BOND MARKET CRASH? Big Banks Have $650 Billion of Unrealized Losses Noah
by Noah 10 November 2023
Earlier today I brought you the report that Moodys has DOWNGRADED the USA to a Negative outlook.
The United States of America.
But weve been warning you as loudly as we can that this was coming!
More on that below in case you missed it.
But thats not all the bad news out today
No folks, its starting to look VERY ugly almost everywhere you look.
We just had this happen, FEDWIRE going down, major issues, reports of hacking:
It almost feels like theyre about ready to shut this current system off and roll us into a new one, doesnt it?
One that uses Gold, Silver and Cryptocurrency?
Hey, what do I know, I could be totally wrong, but sure feels like it to me!
After all, this happened last Friday:
Sure does seem like they love testing these things (or breaking these things) on Fridays, doesn't it?
Things that make you go "hmmmmmm".
But the even bigger story, perhaps, is the impending Bond Market Collapse.
Even if you don't know much about bonds or how they operate, trust me that this is historic, unprecedented, and very, very bad.
Unlike the last time, there are no "bond vigilantes" coming to bail us out.
For the visual learners:
Massive report on Yahoo earlier:
From Yahoo News, here's more on the $650 BILLION in pending losses -- gee, you think that's going to cause a problem or anything?
Crashing bond prices sank Silicon Valley Bank in March and there's reason to believe that what triggered the California lender's collapse may be haunting Wall Street again.
The brutal Treasury-market meltdown has hit some of the largest financial institutions hard, dragging down the share prices of big names such as Bank of America and fueling fears that the turmoil triggered by SVB's bankruptcy may not be over just yet.
Here's everything you need to know about unrealized losses, including why they're dragging on bank stocks and whether they could trigger another financial crisis.
Treasury bonds debt instruments the government issues to fund its spending have been on a nightmarish run since the onset of the pandemic, with investors fretting about rising interest rates and the long-term viability of the US's massive deficit.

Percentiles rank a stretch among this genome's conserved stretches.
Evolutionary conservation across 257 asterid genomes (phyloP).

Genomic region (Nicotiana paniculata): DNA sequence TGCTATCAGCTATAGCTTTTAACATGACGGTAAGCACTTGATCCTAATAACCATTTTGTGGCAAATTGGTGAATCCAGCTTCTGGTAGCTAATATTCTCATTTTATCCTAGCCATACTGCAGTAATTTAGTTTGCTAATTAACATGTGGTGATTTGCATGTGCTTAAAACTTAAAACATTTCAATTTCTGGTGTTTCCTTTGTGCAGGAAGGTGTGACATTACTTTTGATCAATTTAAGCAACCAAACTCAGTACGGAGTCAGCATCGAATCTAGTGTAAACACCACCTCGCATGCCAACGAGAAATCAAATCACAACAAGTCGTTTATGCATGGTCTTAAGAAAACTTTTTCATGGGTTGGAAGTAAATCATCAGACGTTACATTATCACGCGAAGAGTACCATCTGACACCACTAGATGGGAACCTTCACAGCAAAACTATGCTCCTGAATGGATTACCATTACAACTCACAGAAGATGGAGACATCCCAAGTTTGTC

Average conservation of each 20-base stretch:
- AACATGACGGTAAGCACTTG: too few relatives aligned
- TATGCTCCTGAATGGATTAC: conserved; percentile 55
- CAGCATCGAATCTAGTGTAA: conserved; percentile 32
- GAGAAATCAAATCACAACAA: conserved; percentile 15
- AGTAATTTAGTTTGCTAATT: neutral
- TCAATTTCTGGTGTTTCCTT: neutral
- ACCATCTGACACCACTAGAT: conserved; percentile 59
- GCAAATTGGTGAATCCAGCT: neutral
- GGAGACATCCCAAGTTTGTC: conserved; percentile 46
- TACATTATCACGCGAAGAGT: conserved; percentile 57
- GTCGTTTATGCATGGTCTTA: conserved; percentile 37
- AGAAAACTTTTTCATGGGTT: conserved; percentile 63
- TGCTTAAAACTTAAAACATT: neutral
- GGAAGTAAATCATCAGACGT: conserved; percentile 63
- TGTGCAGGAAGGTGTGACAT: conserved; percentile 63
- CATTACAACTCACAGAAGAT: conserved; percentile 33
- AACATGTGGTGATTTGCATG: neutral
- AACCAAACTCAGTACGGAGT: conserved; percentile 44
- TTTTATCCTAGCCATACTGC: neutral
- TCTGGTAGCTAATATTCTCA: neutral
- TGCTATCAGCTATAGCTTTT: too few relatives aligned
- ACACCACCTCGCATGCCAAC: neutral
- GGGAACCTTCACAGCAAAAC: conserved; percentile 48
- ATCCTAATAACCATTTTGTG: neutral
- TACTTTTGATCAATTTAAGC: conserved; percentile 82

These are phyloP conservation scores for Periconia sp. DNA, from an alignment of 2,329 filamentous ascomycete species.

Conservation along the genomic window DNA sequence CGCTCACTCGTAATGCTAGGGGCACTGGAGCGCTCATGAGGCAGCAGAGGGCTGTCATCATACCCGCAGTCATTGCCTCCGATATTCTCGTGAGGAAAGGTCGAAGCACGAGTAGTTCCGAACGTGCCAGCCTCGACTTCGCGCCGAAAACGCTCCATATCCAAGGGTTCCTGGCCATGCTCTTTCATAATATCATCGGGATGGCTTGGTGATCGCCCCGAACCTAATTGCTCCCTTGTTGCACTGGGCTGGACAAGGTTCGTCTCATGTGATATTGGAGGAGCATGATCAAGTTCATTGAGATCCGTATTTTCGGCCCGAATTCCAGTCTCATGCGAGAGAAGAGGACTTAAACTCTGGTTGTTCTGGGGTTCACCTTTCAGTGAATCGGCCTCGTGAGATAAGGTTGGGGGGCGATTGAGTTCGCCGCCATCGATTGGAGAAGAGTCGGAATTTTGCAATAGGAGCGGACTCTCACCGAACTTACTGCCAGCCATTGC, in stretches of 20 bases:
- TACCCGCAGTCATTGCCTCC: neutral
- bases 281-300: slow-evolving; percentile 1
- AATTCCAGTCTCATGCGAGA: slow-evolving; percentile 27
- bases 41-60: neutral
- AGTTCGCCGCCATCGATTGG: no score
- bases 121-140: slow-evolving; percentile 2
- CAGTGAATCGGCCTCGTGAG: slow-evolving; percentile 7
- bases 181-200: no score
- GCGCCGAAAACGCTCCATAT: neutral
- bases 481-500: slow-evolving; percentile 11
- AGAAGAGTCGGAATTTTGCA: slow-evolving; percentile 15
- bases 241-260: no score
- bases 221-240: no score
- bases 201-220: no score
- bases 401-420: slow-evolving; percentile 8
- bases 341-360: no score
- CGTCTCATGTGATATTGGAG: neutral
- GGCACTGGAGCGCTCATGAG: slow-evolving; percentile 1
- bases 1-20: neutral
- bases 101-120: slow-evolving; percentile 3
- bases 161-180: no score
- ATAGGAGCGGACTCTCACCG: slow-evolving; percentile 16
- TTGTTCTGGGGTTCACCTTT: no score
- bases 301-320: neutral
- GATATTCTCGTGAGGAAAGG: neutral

BlackRock's iShares 20+ Year Treasury fund, which tracks longer-duration debt prices, has plunged 48% since April 2020. Meanwhile, 10-year Treasury yields, which move in the opposite direction to prices, recently spiked above 5% for the first time in 16 years.
As a result of that sell-off, some of the US's biggest banks are now sitting on unrealized, or "paper," losses worth hundreds of billions of dollars. That means the value of their bond holdings has plunged, but they've chosen to hold on rather than offload their investments.
Moody's estimated last month that US financial institutions had racked up $650 billion worth of paper losses on their portfolios by September 30 up 15% from June 30. The ratings agency's data still doesn't account for a hellish October where the longer-term collapse in bond prices spiraled into one of the worst routs in market history.
These "losses" are not the same as debt, however, which describes actual borrowings that need to be repaid.
Bank of America is the big lender worst affected by the crash in bond prices, having disclosed a potential $130 billion hole in its balance sheet last month.
The other "Big Four" banks Citigroup, JPMorgan Chase, and Wells Fargo have also racked up unrealized losses in the tens of billions, according to their second- and third-quarter earnings reports.
Another SVB-style crisis?
Silicon Valley Bank failed in March after disclosing a $1.8 billion loss on its own bond portfolio, triggering a run on deposits. Similarly, big banks' huge unrealized losses are also sparking concern among Wall Street doom-mongers.
"'Higher for longer' is absurd baloney," the market vet Larry McDonald said in a post on X Sunday, referring to the Fed signaling it would hold interest rates at about their current level well into 2024 in a bid to kill off inflation. "A 6% + Fed funds and Bank of America is near insolvency.">
It's important to remember that BofA's $130 billion losses are still unrealized. Unlike SVB, it isn't officially in the red yet because it has not sold its bond holdings.
The bank's chief financial officer, Alastair Borthwick, shrugged off the market's worries on last month's earnings call, pointing out that most of the bank's fixed-income portfolio was low-risk government bonds it planned to hold until the debt expires.
"All of these are unrealized losses are on government-guaranteed securities," he told reporters. "Because we're holding them to maturity, we will anticipate that we'll have zero losses over time."
There's still a possibility that spooked BofA customers will pull their money en masse, as they did with SVB but that hasn't happened. In fact, deposits are up after registering about 200,000 new accounts in the third quarter.
Read that last part that I put in bold....
Folks, this is YAHOO NEWS speculating that we may soon see a BANK RUN on Bank of America!
That would be the Black Swan event, no doubt.
Can you imagine what would happen after that?
This all comes on the heels of this report from earlier today:
BREAKING: Moody's Cuts USA Outlook To "Negative"
Click for Full Text!
The House of Cards is collapsing.
Plenty of X posts at source.